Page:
It was a challenging design problem: supply a sustainable material for roofing, soffit and fascia panels that would perform in close proximity to the Persian Gulf in Doha, Qatar. Corrosive conditions were among the worst in the world; elevated temperature, high atmospheric salinity, high humidity, low rainfall and sand fines that contained iron particles. High wind ratings called for metal, but high corrosion risk limited the field of material options. Limited titanium availability and certain failure of the typical marine grade of stainless steel (T316) required a creative solution. A newly emerging alloy, ATI 2003 was quickly adapted for use in thin gauge building panel applications. The material was produced with a sophisticated low glare, dirt resistant finish and converted into roofing, soffit and fascia panels for the new Hamad Airport. This material has been installed for more than a decade showing no signs of deterioration.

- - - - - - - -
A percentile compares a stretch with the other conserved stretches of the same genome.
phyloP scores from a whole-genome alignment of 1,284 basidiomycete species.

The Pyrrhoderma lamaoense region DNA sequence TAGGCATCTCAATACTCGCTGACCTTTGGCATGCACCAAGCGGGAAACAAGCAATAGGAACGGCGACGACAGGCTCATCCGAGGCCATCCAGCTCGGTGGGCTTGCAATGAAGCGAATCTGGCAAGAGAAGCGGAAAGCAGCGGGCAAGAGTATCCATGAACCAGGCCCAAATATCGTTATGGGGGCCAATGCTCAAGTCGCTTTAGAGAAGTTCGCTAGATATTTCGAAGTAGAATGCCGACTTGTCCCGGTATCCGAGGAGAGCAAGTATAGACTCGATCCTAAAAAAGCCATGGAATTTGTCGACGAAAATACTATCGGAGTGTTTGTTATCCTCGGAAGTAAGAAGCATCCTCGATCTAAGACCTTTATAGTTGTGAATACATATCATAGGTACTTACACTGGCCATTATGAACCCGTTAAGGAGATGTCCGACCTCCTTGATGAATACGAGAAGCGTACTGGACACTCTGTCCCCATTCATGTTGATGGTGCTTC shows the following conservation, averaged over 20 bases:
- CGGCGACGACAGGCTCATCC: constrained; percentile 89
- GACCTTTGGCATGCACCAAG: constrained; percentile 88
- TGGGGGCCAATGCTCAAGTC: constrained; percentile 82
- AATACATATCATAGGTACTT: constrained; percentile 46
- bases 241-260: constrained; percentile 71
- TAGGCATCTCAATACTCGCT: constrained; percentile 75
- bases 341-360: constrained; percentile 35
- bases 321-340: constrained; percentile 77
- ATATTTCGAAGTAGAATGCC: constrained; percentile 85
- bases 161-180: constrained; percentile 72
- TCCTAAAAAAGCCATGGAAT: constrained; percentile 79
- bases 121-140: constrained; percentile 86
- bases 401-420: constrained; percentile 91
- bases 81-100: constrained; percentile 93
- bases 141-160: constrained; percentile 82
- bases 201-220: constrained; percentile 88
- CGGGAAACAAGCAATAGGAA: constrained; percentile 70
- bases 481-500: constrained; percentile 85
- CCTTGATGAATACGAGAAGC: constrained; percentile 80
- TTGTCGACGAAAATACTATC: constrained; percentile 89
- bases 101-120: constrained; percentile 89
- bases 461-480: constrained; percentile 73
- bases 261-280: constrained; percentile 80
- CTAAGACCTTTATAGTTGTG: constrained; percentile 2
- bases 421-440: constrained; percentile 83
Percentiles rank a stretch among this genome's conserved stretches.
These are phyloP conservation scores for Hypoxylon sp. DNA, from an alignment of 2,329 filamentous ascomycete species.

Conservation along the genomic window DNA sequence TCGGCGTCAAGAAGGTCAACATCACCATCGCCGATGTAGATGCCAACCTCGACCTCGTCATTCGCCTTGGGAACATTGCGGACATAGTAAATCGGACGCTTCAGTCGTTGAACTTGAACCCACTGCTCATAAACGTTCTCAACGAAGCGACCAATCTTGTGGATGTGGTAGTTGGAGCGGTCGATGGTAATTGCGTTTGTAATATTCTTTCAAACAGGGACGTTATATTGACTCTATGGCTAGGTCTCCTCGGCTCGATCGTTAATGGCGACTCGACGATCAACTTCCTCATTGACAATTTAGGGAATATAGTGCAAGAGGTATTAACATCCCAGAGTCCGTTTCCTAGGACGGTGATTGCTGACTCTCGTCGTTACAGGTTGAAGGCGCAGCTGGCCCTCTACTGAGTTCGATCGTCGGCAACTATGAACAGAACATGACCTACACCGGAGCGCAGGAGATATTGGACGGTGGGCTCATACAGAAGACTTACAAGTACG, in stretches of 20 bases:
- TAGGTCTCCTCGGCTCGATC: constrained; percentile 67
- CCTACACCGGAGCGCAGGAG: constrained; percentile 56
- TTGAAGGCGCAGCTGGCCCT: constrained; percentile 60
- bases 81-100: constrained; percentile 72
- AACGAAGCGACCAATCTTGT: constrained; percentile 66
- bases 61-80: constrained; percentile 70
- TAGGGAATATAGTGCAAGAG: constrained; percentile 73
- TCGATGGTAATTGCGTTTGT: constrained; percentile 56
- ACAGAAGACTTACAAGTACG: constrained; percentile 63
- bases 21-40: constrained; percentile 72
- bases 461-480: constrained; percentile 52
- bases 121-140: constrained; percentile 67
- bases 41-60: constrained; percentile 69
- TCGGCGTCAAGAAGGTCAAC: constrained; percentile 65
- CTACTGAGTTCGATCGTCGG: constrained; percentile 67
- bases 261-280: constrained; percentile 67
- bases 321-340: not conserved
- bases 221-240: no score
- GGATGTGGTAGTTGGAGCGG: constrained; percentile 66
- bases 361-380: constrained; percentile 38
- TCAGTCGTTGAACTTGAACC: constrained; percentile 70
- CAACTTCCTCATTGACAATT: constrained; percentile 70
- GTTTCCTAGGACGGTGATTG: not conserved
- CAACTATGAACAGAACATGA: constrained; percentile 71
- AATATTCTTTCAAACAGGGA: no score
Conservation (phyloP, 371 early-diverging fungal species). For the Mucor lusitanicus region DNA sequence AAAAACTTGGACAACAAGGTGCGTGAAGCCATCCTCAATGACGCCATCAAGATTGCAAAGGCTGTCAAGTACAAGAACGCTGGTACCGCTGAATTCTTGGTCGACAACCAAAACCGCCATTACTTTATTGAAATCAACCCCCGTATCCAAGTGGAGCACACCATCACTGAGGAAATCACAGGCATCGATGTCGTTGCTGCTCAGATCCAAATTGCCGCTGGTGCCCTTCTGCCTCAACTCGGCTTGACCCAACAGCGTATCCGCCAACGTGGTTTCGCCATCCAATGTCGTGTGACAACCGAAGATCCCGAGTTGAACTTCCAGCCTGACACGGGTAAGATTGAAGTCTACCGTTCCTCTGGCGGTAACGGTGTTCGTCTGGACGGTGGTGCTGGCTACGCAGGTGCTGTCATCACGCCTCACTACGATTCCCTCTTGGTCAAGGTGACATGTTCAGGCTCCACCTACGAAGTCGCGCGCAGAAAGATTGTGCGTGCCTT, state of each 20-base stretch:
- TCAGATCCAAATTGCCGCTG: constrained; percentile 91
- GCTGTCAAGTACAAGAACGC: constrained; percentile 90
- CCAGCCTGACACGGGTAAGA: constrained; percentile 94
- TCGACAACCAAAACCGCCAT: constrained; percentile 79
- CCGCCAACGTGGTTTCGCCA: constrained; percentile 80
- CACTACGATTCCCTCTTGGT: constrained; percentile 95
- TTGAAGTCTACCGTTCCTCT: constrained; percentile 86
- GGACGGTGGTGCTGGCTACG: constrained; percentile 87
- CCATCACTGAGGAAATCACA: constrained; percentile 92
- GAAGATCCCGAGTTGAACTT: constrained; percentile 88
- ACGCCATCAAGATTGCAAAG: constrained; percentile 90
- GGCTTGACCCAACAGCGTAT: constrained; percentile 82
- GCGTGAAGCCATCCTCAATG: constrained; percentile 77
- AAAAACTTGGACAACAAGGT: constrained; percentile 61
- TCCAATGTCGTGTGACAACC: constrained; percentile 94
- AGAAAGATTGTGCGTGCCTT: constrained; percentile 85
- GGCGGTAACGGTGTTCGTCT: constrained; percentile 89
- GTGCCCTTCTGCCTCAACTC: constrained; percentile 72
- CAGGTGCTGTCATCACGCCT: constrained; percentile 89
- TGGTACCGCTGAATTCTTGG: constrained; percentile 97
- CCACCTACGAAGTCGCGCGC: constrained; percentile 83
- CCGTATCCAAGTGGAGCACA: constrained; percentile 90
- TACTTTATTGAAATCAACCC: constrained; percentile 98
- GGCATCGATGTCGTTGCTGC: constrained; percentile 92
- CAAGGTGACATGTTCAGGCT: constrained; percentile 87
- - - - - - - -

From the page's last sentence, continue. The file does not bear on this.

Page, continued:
The roof, which comprised most of the metal cladding volume on the project, required a 200 mph wind uplift rating. Metal was quickly determined to be the most practical way
First of all, highly corrosive environments cause problems for ordinary metals. The typical galvanized spec in such places is G300 (more than triple the zinc coating weight of typical galvanized)
Producer-supplied test data
Evaluation of Contamination
Scanning electron microscope with energy dispersive x-ray analysis
Perkin-Elmer Optima 5300, Inductively Coupled Plasma Emission Spectrometry (ICP-AES)
In investigating alloy options for the Hamad Airport terminal, durability in a severely corrosive site location was a clear goal, but a holistic solution required the material to be
Selecting a cladding material for the Hamad Airport terminal in Doha presented significant challenges. The location is highly corrosive. High wind exposure meant metals were most practical, but metals typically
Climate data: climatedata.org
Oceanic salinity data: US Geological Survey & NASA
ATI 2003 test data: Allegheny Technologies, Inc.
All photographs supplied by Rigidized Metals Corporation